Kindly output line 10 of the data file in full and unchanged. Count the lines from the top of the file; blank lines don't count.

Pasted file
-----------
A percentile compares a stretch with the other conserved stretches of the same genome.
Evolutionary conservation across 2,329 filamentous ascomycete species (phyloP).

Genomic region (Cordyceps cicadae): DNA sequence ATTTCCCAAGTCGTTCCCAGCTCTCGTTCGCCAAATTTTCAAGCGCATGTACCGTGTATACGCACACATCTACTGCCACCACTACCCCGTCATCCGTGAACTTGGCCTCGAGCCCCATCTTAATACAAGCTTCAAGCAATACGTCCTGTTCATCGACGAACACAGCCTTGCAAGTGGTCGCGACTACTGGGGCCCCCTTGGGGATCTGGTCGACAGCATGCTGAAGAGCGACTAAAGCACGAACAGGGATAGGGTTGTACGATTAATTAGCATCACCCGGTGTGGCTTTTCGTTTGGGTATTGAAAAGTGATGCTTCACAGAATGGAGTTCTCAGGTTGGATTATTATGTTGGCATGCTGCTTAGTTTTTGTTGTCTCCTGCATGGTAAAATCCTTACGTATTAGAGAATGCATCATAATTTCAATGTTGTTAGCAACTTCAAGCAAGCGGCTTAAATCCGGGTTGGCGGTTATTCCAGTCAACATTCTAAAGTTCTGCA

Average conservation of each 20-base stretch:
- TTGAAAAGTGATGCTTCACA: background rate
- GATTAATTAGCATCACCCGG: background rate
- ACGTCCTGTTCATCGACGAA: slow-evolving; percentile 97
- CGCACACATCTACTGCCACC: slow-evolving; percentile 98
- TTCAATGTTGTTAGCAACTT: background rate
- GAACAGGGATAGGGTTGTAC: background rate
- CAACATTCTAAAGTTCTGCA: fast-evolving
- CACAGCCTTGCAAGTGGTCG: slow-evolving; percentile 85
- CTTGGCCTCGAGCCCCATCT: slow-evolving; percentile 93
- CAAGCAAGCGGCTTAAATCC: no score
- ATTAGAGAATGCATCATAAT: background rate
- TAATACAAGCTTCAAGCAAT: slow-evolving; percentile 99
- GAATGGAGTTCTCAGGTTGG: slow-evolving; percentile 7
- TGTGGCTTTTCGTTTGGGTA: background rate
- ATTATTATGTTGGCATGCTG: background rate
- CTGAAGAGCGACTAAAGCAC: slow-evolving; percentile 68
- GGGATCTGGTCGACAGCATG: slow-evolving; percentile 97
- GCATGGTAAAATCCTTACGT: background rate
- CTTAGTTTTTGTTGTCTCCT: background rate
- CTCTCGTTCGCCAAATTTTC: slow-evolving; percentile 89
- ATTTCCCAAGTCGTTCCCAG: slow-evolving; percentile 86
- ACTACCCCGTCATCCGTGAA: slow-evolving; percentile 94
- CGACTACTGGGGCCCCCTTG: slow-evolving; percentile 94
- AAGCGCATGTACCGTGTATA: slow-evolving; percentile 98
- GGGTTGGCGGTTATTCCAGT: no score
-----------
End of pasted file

- GAACAGGGATAGGGTTGTAC: background rate